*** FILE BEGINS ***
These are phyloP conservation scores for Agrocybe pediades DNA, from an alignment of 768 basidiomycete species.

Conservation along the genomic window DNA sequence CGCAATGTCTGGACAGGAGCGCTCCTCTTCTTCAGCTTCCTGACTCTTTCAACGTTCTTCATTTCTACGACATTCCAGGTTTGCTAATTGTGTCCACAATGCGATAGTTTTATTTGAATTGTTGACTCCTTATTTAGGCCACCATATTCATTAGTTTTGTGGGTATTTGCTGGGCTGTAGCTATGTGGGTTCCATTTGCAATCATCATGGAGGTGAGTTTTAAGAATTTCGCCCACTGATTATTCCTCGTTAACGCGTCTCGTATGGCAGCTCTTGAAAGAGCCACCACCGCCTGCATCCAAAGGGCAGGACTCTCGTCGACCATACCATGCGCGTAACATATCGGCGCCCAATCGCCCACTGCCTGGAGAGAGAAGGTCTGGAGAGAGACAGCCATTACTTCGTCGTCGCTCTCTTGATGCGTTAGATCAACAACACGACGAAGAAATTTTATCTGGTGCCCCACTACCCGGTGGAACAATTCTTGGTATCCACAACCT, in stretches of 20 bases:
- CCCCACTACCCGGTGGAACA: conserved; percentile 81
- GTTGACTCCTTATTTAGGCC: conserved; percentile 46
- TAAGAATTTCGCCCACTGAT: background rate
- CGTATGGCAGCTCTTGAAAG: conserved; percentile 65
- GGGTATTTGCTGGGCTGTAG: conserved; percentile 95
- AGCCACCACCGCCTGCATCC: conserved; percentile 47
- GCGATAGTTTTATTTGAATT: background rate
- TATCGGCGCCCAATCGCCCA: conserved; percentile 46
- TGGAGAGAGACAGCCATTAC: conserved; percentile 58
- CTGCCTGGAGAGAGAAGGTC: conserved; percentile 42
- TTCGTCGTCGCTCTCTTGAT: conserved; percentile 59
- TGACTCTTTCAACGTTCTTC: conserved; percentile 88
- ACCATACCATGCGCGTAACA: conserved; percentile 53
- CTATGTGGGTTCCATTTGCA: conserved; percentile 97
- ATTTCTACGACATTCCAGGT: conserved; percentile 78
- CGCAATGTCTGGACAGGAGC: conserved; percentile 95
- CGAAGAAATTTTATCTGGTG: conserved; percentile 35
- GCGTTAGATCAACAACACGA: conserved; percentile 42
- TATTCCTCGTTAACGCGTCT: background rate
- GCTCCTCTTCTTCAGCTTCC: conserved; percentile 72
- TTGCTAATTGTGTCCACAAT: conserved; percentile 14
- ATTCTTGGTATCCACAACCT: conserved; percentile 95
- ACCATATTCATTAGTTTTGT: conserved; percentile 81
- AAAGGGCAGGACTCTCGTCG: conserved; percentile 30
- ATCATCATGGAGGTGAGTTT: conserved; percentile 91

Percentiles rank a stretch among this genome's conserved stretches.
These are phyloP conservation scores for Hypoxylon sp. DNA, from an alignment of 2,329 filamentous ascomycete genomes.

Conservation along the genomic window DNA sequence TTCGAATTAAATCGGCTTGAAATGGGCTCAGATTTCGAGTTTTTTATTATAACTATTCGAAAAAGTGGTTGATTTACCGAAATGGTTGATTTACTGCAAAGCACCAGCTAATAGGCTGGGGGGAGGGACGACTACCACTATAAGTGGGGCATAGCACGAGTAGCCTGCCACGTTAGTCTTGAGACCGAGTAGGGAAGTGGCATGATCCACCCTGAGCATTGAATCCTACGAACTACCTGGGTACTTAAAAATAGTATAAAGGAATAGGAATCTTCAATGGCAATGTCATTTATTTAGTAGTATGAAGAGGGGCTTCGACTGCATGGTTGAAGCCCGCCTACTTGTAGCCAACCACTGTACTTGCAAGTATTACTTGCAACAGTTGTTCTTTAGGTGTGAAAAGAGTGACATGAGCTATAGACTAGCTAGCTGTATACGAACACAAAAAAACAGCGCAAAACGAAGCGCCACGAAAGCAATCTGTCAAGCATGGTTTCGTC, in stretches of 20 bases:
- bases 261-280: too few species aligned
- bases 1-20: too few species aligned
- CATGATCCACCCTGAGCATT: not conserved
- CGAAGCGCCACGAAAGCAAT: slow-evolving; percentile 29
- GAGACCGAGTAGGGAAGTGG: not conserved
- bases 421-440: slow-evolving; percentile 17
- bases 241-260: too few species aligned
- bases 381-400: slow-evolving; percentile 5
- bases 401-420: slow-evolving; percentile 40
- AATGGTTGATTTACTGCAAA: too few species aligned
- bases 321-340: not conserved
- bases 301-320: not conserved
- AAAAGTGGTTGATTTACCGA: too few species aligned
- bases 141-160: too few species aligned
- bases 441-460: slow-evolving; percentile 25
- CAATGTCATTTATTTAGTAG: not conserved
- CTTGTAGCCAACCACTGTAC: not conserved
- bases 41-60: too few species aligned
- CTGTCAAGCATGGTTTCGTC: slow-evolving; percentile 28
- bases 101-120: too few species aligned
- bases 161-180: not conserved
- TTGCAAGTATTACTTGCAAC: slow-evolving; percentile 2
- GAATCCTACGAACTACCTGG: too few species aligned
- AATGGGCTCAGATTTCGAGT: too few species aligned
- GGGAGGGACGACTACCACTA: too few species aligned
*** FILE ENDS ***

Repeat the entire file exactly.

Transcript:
These are phyloP conservation scores for Agrocybe pediades DNA, from an alignment of 768 basidiomycete species.

Conservation along the genomic window DNA sequence CGCAATGTCTGGACAGGAGCGCTCCTCTTCTTCAGCTTCCTGACTCTTTCAACGTTCTTCATTTCTACGACATTCCAGGTTTGCTAATTGTGTCCACAATGCGATAGTTTTATTTGAATTGTTGACTCCTTATTTAGGCCACCATATTCATTAGTTTTGTGGGTATTTGCTGGGCTGTAGCTATGTGGGTTCCATTTGCAATCATCATGGAGGTGAGTTTTAAGAATTTCGCCCACTGATTATTCCTCGTTAACGCGTCTCGTATGGCAGCTCTTGAAAGAGCCACCACCGCCTGCATCCAAAGGGCAGGACTCTCGTCGACCATACCATGCGCGTAACATATCGGCGCCCAATCGCCCACTGCCTGGAGAGAGAAGGTCTGGAGAGAGACAGCCATTACTTCGTCGTCGCTCTCTTGATGCGTTAGATCAACAACACGACGAAGAAATTTTATCTGGTGCCCCACTACCCGGTGGAACAATTCTTGGTATCCACAACCT, in stretches of 20 bases:
- CCCCACTACCCGGTGGAACA: conserved; percentile 81
- GTTGACTCCTTATTTAGGCC: conserved; percentile 46
- TAAGAATTTCGCCCACTGAT: background rate
- CGTATGGCAGCTCTTGAAAG: conserved; percentile 65
- GGGTATTTGCTGGGCTGTAG: conserved; percentile 95
- AGCCACCACCGCCTGCATCC: conserved; percentile 47
- GCGATAGTTTTATTTGAATT: background rate
- TATCGGCGCCCAATCGCCCA: conserved; percentile 46
- TGGAGAGAGACAGCCATTAC: conserved; percentile 58
- CTGCCTGGAGAGAGAAGGTC: conserved; percentile 42
- TTCGTCGTCGCTCTCTTGAT: conserved; percentile 59
- TGACTCTTTCAACGTTCTTC: conserved; percentile 88
- ACCATACCATGCGCGTAACA: conserved; percentile 53
- CTATGTGGGTTCCATTTGCA: conserved; percentile 97
- ATTTCTACGACATTCCAGGT: conserved; percentile 78
- CGCAATGTCTGGACAGGAGC: conserved; percentile 95
- CGAAGAAATTTTATCTGGTG: conserved; percentile 35
- GCGTTAGATCAACAACACGA: conserved; percentile 42
- TATTCCTCGTTAACGCGTCT: background rate
- GCTCCTCTTCTTCAGCTTCC: conserved; percentile 72
- TTGCTAATTGTGTCCACAAT: conserved; percentile 14
- ATTCTTGGTATCCACAACCT: conserved; percentile 95
- ACCATATTCATTAGTTTTGT: conserved; percentile 81
- AAAGGGCAGGACTCTCGTCG: conserved; percentile 30
- ATCATCATGGAGGTGAGTTT: conserved; percentile 91

Percentiles rank a stretch among this genome's conserved stretches.
These are phyloP conservation scores for Hypoxylon sp. DNA, from an alignment of 2,329 filamentous ascomycete genomes.

Conservation along the genomic window DNA sequence TTCGAATTAAATCGGCTTGAAATGGGCTCAGATTTCGAGTTTTTTATTATAACTATTCGAAAAAGTGGTTGATTTACCGAAATGGTTGATTTACTGCAAAGCACCAGCTAATAGGCTGGGGGGAGGGACGACTACCACTATAAGTGGGGCATAGCACGAGTAGCCTGCCACGTTAGTCTTGAGACCGAGTAGGGAAGTGGCATGATCCACCCTGAGCATTGAATCCTACGAACTACCTGGGTACTTAAAAATAGTATAAAGGAATAGGAATCTTCAATGGCAATGTCATTTATTTAGTAGTATGAAGAGGGGCTTCGACTGCATGGTTGAAGCCCGCCTACTTGTAGCCAACCACTGTACTTGCAAGTATTACTTGCAACAGTTGTTCTTTAGGTGTGAAAAGAGTGACATGAGCTATAGACTAGCTAGCTGTATACGAACACAAAAAAACAGCGCAAAACGAAGCGCCACGAAAGCAATCTGTCAAGCATGGTTTCGTC, in stretches of 20 bases:
- bases 261-280: too few species aligned
- bases 1-20: too few species aligned
- CATGATCCACCCTGAGCATT: not conserved
- CGAAGCGCCACGAAAGCAAT: slow-evolving; percentile 29
- GAGACCGAGTAGGGAAGTGG: not conserved
- bases 421-440: slow-evolving; percentile 17
- bases 241-260: too few species aligned
- bases 381-400: slow-evolving; percentile 5
- bases 401-420: slow-evolving; percentile 40
- AATGGTTGATTTACTGCAAA: too few species aligned
- bases 321-340: not conserved
- bases 301-320: not conserved
- AAAAGTGGTTGATTTACCGA: too few species aligned
- bases 141-160: too few species aligned
- bases 441-460: slow-evolving; percentile 25
- CAATGTCATTTATTTAGTAG: not conserved
- CTTGTAGCCAACCACTGTAC: not conserved
- bases 41-60: too few species aligned
- CTGTCAAGCATGGTTTCGTC: slow-evolving; percentile 28
- bases 101-120: too few species aligned
- bases 161-180: not conserved
- TTGCAAGTATTACTTGCAAC: slow-evolving; percentile 2
- GAATCCTACGAACTACCTGG: too few species aligned
- AATGGGCTCAGATTTCGAGT: too few species aligned
- GGGAGGGACGACTACCACTA: too few species aligned